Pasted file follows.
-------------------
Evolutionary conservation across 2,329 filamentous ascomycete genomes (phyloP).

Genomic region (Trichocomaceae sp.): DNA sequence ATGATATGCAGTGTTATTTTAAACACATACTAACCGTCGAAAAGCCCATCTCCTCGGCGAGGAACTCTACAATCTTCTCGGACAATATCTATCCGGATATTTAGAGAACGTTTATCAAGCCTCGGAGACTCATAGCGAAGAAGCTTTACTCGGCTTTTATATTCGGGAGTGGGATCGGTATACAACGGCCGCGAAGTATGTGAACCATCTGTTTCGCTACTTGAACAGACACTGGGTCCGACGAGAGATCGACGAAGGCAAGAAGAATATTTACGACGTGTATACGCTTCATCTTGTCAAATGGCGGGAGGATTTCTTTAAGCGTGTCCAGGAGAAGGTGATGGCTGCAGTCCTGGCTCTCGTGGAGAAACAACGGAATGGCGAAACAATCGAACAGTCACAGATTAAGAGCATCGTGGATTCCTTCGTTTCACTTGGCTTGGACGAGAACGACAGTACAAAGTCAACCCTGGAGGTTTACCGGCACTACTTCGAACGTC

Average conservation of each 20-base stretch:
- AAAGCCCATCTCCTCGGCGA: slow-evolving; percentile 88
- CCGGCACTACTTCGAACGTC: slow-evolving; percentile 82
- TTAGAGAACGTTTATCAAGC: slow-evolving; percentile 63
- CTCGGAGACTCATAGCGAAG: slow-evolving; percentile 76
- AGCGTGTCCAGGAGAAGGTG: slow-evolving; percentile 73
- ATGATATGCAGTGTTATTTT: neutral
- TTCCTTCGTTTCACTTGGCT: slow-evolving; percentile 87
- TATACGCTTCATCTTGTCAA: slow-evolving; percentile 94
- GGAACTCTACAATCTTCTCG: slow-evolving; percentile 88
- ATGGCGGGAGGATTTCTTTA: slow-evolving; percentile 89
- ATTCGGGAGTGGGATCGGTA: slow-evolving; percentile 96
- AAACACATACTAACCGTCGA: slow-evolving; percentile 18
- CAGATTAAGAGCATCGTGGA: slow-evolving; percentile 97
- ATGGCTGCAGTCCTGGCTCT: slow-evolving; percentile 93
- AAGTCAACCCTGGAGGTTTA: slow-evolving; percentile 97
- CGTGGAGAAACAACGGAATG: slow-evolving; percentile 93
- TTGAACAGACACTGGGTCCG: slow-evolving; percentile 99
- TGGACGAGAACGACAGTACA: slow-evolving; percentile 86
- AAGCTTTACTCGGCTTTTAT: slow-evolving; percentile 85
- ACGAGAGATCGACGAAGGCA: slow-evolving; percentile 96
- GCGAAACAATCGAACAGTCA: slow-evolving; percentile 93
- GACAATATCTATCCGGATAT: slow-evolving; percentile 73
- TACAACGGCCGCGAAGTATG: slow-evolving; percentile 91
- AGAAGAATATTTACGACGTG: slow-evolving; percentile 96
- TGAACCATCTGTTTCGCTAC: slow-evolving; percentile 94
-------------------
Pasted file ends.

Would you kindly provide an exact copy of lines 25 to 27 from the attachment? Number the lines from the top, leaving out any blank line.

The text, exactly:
- GACAATATCTATCCGGATAT: slow-evolving; percentile 73
- TACAACGGCCGCGAAGTATG: slow-evolving; percentile 91
- AGAAGAATATTTACGACGTG: slow-evolving; percentile 96